Sunday, November 4, 2012

"Go Big And Go Fast" with BigMemory Max

The below sample shows you how easy it is to scale using BigMemory Max. This shows you how to scale using BigMemory on the following facets

(a) Scale - No of objects (Our test loads up 1M objects)
(b) Scale - Total size of dataset (Our test load up ~ 1.2GB)
(c) Density - Vary the size of each object
(d) Throughput - Our test uses 1 client with 9 threads


Getting started with Big Memory Max

This screencast demonstrates how simple it is to get started with BigMemoryMax Server. This shows you how to download, install, verify the installation and how to run your first distributed lab using BigMemory. Have Fun!

Wednesday, February 15, 2012

How do I keep a Cache and DB in sync?

While speaking with java architects, I often get asked the question - When I cache information, what happens if the data in the underlying database changes? How do I keep the cache and DB in sync. This blog addresses some of the common ways to address this issue.

Broadly speaking, there are 2 ways to approach this. Firstly you can put the onus on the underlying memory store to fetch the information periodically or when the store determines that the information is stale. Secondly you can put the onus on the database to "push" updates either periodically or whenever data changes. Lets discuss further.

The immediate and most straightforward approach that comes to mind is to set the TTI or TTL on the cache so that the data will be expired periodically. The next request after expiration will result in a cache miss and can be configured to pull in the current value from the underlying system.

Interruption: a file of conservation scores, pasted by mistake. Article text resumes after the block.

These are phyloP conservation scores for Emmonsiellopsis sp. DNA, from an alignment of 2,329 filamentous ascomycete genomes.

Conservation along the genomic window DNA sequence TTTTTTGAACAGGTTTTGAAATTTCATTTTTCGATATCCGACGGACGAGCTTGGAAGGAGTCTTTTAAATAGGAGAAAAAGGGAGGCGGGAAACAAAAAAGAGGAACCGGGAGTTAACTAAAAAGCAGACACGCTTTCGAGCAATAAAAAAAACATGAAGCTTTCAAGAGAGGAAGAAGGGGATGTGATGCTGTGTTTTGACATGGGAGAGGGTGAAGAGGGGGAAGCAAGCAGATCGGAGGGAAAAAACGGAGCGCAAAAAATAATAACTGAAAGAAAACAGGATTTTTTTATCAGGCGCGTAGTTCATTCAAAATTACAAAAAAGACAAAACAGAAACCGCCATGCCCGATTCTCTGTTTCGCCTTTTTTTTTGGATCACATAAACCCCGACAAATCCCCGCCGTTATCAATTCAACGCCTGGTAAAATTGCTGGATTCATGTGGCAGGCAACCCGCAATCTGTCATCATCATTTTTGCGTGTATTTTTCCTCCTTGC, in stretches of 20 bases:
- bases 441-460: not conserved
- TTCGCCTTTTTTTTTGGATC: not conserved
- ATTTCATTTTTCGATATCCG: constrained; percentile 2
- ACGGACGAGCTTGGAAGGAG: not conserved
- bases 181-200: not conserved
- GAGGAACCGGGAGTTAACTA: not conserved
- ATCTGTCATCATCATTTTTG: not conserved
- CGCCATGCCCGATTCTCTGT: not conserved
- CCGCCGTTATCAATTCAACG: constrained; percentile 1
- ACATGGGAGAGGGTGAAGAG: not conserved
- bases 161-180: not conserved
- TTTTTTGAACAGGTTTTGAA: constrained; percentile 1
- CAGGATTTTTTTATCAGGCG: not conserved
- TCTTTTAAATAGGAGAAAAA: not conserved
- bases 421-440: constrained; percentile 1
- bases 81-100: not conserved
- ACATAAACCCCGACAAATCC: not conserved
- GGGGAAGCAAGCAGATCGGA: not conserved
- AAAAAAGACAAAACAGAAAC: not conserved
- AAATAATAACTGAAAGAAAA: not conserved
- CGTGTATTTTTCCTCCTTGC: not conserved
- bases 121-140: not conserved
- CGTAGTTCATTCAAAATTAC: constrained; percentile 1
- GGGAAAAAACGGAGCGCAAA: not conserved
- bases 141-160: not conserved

Couple of things to note here. Obviously there is the potential for a window when the data is in the cache and not consistent with the underlying system. Plus, the "miss" is taken by the user thread that could be interpreted as a performance penalty.

An alternate approach is to perform cache updates or invalidation periodically - use a batch process (could be scheduled using open source Quartz) running in periodic intervals to either invalidate the cache (probably works for smaller values of cache size) or update the cache (for larger caches).
You could then use RMI, JGroups, or JMS to replicate the put or remove to other instances of the cache to keep them in sync. If using the Terracotta for distribution, updating or invalidating one node will be sufficient for a cluster wide change.

Now, lets work towards transferring the onus on the DB itself.
Below is a blog from Greg Luck (Ehcache founder) about how we could use Oracle Database change notification as a means of doing cache invalidation.
Oracle 11g provides a way to register a call back when any DB updates happen. This can be leveraged to either invalidate or update the cache store.

Alternatively you could also use middle ware technology like GoldenGate to capture DB changes when they occur to "push" notifications into the Memory Store.

Having said all this, keep in mind that you need to evaluate these options more in context with your use case, latency, consistency and load requirements before you decide on a design.